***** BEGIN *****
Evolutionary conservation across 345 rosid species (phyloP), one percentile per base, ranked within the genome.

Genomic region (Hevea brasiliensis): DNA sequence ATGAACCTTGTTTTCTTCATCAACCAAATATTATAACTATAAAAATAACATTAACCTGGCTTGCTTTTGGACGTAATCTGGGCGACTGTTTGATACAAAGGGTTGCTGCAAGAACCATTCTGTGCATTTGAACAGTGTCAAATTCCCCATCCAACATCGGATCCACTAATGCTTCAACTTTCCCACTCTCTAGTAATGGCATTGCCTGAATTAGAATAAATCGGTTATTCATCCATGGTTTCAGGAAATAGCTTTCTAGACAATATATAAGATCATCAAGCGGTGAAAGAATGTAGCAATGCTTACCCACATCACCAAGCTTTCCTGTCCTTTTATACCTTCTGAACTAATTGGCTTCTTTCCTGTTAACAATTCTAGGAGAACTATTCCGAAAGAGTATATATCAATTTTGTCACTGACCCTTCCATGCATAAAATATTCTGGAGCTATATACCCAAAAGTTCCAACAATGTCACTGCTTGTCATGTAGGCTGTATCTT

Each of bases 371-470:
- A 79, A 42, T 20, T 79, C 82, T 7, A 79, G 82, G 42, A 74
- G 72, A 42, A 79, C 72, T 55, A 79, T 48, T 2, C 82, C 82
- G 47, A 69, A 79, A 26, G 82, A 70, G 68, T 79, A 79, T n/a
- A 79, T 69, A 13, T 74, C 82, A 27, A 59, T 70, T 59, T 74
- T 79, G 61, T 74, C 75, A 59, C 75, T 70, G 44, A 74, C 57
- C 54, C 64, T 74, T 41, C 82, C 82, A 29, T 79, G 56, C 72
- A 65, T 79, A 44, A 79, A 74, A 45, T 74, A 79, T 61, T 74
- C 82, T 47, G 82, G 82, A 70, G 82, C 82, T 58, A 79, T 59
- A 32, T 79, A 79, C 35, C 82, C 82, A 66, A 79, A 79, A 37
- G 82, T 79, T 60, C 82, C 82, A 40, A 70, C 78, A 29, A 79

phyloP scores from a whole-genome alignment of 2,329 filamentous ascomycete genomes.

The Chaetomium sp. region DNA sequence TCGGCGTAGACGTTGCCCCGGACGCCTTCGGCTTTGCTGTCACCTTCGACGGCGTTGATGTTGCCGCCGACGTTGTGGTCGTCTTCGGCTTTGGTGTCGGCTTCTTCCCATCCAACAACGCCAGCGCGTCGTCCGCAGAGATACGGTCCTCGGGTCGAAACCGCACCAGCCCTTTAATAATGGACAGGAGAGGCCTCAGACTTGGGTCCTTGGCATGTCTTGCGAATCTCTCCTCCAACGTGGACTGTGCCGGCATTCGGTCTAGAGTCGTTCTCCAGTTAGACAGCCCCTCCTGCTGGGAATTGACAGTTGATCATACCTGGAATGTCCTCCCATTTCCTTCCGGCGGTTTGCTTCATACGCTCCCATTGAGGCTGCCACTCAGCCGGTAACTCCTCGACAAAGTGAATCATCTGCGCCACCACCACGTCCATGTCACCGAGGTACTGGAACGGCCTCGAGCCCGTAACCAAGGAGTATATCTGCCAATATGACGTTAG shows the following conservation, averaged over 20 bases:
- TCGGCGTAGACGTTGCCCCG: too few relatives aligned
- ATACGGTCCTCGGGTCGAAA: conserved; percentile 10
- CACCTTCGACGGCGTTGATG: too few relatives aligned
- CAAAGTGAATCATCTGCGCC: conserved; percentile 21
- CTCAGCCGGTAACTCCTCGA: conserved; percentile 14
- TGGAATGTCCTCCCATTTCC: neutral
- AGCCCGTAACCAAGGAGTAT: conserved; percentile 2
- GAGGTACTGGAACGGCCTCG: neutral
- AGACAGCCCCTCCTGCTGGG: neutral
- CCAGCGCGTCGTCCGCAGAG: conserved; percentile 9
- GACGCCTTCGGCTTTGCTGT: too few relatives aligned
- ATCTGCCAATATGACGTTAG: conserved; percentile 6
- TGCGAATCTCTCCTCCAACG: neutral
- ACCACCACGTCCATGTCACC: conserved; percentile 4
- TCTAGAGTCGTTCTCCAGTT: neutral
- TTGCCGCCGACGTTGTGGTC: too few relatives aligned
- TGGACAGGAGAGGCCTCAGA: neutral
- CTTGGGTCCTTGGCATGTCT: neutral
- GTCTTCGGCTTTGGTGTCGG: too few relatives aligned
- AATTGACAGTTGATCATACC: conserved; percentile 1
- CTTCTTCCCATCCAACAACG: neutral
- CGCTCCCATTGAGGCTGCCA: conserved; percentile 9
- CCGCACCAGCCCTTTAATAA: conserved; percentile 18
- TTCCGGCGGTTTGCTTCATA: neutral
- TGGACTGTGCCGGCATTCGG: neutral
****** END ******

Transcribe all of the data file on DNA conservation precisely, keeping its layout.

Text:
Evolutionary conservation across 345 rosid species (phyloP), one percentile per base, ranked within the genome.

Genomic region (Hevea brasiliensis): DNA sequence ATGAACCTTGTTTTCTTCATCAACCAAATATTATAACTATAAAAATAACATTAACCTGGCTTGCTTTTGGACGTAATCTGGGCGACTGTTTGATACAAAGGGTTGCTGCAAGAACCATTCTGTGCATTTGAACAGTGTCAAATTCCCCATCCAACATCGGATCCACTAATGCTTCAACTTTCCCACTCTCTAGTAATGGCATTGCCTGAATTAGAATAAATCGGTTATTCATCCATGGTTTCAGGAAATAGCTTTCTAGACAATATATAAGATCATCAAGCGGTGAAAGAATGTAGCAATGCTTACCCACATCACCAAGCTTTCCTGTCCTTTTATACCTTCTGAACTAATTGGCTTCTTTCCTGTTAACAATTCTAGGAGAACTATTCCGAAAGAGTATATATCAATTTTGTCACTGACCCTTCCATGCATAAAATATTCTGGAGCTATATACCCAAAAGTTCCAACAATGTCACTGCTTGTCATGTAGGCTGTATCTT

Each of bases 371-470:
- A 79, A 42, T 20, T 79, C 82, T 7, A 79, G 82, G 42, A 74
- G 72, A 42, A 79, C 72, T 55, A 79, T 48, T 2, C 82, C 82
- G 47, A 69, A 79, A 26, G 82, A 70, G 68, T 79, A 79, T n/a
- A 79, T 69, A 13, T 74, C 82, A 27, A 59, T 70, T 59, T 74
- T 79, G 61, T 74, C 75, A 59, C 75, T 70, G 44, A 74, C 57
- C 54, C 64, T 74, T 41, C 82, C 82, A 29, T 79, G 56, C 72
- A 65, T 79, A 44, A 79, A 74, A 45, T 74, A 79, T 61, T 74
- C 82, T 47, G 82, G 82, A 70, G 82, C 82, T 58, A 79, T 59
- A 32, T 79, A 79, C 35, C 82, C 82, A 66, A 79, A 79, A 37
- G 82, T 79, T 60, C 82, C 82, A 40, A 70, C 78, A 29, A 79

phyloP scores from a whole-genome alignment of 2,329 filamentous ascomycete genomes.

The Chaetomium sp. region DNA sequence TCGGCGTAGACGTTGCCCCGGACGCCTTCGGCTTTGCTGTCACCTTCGACGGCGTTGATGTTGCCGCCGACGTTGTGGTCGTCTTCGGCTTTGGTGTCGGCTTCTTCCCATCCAACAACGCCAGCGCGTCGTCCGCAGAGATACGGTCCTCGGGTCGAAACCGCACCAGCCCTTTAATAATGGACAGGAGAGGCCTCAGACTTGGGTCCTTGGCATGTCTTGCGAATCTCTCCTCCAACGTGGACTGTGCCGGCATTCGGTCTAGAGTCGTTCTCCAGTTAGACAGCCCCTCCTGCTGGGAATTGACAGTTGATCATACCTGGAATGTCCTCCCATTTCCTTCCGGCGGTTTGCTTCATACGCTCCCATTGAGGCTGCCACTCAGCCGGTAACTCCTCGACAAAGTGAATCATCTGCGCCACCACCACGTCCATGTCACCGAGGTACTGGAACGGCCTCGAGCCCGTAACCAAGGAGTATATCTGCCAATATGACGTTAG shows the following conservation, averaged over 20 bases:
- TCGGCGTAGACGTTGCCCCG: too few relatives aligned
- ATACGGTCCTCGGGTCGAAA: conserved; percentile 10
- CACCTTCGACGGCGTTGATG: too few relatives aligned
- CAAAGTGAATCATCTGCGCC: conserved; percentile 21
- CTCAGCCGGTAACTCCTCGA: conserved; percentile 14
- TGGAATGTCCTCCCATTTCC: neutral
- AGCCCGTAACCAAGGAGTAT: conserved; percentile 2
- GAGGTACTGGAACGGCCTCG: neutral
- AGACAGCCCCTCCTGCTGGG: neutral
- CCAGCGCGTCGTCCGCAGAG: conserved; percentile 9
- GACGCCTTCGGCTTTGCTGT: too few relatives aligned
- ATCTGCCAATATGACGTTAG: conserved; percentile 6
- TGCGAATCTCTCCTCCAACG: neutral
- ACCACCACGTCCATGTCACC: conserved; percentile 4
- TCTAGAGTCGTTCTCCAGTT: neutral
- TTGCCGCCGACGTTGTGGTC: too few relatives aligned
- TGGACAGGAGAGGCCTCAGA: neutral
- CTTGGGTCCTTGGCATGTCT: neutral
- GTCTTCGGCTTTGGTGTCGG: too few relatives aligned
- AATTGACAGTTGATCATACC: conserved; percentile 1
- CTTCTTCCCATCCAACAACG: neutral
- CGCTCCCATTGAGGCTGCCA: conserved; percentile 9
- CCGCACCAGCCCTTTAATAA: conserved; percentile 18
- TTCCGGCGGTTTGCTTCATA: neutral
- TGGACTGTGCCGGCATTCGG: neutral